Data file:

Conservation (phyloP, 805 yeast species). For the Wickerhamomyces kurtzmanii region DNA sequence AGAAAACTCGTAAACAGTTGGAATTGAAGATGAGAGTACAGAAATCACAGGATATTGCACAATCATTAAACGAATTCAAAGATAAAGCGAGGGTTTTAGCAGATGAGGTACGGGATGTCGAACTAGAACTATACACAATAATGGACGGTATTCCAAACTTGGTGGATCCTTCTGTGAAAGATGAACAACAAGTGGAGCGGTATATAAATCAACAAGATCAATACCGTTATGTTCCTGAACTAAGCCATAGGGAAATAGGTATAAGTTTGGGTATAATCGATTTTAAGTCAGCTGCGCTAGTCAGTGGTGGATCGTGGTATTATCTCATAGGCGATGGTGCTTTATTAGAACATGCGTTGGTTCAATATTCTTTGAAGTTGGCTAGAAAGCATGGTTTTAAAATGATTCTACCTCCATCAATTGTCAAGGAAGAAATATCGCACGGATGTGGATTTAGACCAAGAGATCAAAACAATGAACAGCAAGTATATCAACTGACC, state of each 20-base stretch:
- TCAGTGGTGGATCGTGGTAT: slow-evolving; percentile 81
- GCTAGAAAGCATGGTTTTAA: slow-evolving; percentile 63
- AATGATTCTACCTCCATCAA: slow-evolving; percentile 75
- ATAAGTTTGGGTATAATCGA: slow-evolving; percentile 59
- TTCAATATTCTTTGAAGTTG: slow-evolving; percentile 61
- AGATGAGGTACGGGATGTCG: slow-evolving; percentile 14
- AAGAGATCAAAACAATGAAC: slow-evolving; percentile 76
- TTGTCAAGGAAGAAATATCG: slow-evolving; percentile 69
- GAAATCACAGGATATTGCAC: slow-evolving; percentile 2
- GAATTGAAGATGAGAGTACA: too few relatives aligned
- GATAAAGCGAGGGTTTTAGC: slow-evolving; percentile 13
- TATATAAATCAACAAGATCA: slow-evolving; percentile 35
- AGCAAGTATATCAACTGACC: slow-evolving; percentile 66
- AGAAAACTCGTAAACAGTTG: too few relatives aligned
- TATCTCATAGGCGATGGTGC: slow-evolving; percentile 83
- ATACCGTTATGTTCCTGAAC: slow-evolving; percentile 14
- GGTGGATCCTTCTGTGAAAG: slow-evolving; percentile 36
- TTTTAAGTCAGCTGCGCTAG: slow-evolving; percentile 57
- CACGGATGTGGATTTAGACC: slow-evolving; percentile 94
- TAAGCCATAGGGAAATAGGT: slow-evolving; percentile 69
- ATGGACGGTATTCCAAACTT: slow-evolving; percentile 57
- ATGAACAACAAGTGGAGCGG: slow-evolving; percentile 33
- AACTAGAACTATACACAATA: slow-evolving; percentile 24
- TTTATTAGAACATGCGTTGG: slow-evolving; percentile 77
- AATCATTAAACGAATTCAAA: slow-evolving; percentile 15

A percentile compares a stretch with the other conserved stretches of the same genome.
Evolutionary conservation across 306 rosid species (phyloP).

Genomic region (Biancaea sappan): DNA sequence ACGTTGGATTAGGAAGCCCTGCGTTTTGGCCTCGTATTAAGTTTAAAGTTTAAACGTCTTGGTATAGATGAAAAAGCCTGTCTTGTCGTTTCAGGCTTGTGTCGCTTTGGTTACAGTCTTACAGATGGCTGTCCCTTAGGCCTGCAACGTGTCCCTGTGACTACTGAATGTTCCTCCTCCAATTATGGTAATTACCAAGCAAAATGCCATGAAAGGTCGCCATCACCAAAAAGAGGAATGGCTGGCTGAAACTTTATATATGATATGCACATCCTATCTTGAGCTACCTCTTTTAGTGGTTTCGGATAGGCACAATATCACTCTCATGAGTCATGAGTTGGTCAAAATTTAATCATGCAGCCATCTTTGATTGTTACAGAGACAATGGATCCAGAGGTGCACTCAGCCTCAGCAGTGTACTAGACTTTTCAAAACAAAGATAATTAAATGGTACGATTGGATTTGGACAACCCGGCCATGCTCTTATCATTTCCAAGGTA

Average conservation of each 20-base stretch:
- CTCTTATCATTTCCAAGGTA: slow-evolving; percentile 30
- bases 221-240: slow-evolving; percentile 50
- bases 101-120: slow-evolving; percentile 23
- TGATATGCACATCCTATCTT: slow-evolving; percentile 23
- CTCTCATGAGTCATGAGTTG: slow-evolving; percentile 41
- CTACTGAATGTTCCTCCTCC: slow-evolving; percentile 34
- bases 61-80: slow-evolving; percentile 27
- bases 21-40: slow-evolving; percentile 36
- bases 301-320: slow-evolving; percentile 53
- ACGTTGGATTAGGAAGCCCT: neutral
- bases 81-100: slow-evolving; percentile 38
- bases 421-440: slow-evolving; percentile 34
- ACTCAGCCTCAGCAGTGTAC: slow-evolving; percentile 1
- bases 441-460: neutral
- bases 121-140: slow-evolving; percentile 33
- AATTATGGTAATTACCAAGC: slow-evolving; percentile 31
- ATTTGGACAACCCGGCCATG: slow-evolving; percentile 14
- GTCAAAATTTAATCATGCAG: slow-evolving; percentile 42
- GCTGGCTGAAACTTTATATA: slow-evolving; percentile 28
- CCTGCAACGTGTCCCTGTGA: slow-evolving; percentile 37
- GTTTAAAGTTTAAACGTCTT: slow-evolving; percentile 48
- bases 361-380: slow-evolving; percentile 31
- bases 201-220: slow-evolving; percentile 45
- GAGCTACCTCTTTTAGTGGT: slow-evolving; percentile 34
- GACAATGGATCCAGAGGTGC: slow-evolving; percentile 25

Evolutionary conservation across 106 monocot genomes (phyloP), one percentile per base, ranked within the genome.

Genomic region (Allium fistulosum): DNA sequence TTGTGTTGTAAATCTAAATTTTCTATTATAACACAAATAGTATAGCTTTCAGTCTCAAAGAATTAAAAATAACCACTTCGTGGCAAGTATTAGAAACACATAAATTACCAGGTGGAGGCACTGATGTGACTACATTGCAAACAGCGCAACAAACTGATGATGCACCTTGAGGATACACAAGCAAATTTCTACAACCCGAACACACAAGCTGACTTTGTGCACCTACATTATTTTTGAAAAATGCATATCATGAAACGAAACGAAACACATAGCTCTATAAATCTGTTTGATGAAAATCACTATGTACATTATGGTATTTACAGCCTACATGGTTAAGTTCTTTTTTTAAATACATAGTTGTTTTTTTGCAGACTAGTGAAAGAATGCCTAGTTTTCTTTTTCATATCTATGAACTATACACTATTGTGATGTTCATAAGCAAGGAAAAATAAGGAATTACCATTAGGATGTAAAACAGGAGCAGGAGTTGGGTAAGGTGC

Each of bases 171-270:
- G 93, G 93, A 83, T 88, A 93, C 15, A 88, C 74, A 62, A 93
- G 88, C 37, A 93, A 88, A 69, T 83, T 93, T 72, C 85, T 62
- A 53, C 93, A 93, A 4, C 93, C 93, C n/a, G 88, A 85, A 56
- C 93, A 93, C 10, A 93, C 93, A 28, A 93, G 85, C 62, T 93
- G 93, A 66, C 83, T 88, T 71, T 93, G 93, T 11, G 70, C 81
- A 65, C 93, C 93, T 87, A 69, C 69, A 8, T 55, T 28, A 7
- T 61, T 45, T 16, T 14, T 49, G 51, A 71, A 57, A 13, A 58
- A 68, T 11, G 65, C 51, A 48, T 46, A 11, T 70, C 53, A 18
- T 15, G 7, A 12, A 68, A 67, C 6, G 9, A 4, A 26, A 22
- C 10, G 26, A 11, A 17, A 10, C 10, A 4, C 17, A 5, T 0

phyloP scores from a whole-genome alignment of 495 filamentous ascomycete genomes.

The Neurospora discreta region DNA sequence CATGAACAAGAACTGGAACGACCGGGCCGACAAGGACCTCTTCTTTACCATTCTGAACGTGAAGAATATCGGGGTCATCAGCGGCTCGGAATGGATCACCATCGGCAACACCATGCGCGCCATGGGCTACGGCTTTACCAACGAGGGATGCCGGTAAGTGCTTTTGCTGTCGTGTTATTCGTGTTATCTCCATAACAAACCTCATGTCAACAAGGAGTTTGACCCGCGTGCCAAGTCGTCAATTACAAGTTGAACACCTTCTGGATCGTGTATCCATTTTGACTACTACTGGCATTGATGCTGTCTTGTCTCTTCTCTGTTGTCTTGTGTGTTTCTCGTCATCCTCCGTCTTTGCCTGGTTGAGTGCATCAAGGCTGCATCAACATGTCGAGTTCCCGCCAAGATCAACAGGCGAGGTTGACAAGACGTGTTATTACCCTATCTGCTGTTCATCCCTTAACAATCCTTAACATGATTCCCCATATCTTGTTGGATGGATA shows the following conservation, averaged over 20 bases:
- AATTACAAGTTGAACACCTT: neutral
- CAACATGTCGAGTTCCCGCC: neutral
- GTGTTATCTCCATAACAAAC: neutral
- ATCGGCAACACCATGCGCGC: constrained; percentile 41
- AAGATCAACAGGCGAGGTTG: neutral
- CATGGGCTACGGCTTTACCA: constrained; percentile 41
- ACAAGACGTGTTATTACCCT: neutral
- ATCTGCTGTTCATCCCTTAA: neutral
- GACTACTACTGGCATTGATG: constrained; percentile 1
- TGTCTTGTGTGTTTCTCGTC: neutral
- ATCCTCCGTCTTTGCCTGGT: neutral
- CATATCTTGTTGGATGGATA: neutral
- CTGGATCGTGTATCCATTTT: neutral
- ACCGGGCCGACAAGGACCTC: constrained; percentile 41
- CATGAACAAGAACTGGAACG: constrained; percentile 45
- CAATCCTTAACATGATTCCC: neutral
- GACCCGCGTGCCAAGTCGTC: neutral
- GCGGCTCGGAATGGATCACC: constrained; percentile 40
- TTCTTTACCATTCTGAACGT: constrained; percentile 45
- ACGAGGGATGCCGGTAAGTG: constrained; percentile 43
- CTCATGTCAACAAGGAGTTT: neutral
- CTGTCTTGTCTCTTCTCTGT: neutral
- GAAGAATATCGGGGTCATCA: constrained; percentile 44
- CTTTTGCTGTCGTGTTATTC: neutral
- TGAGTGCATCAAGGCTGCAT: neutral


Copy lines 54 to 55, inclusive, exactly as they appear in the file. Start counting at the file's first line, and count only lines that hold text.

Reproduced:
- GAGCTACCTCTTTTAGTGGT: slow-evolving; percentile 34
- GACAATGGATCCAGAGGTGC: slow-evolving; percentile 25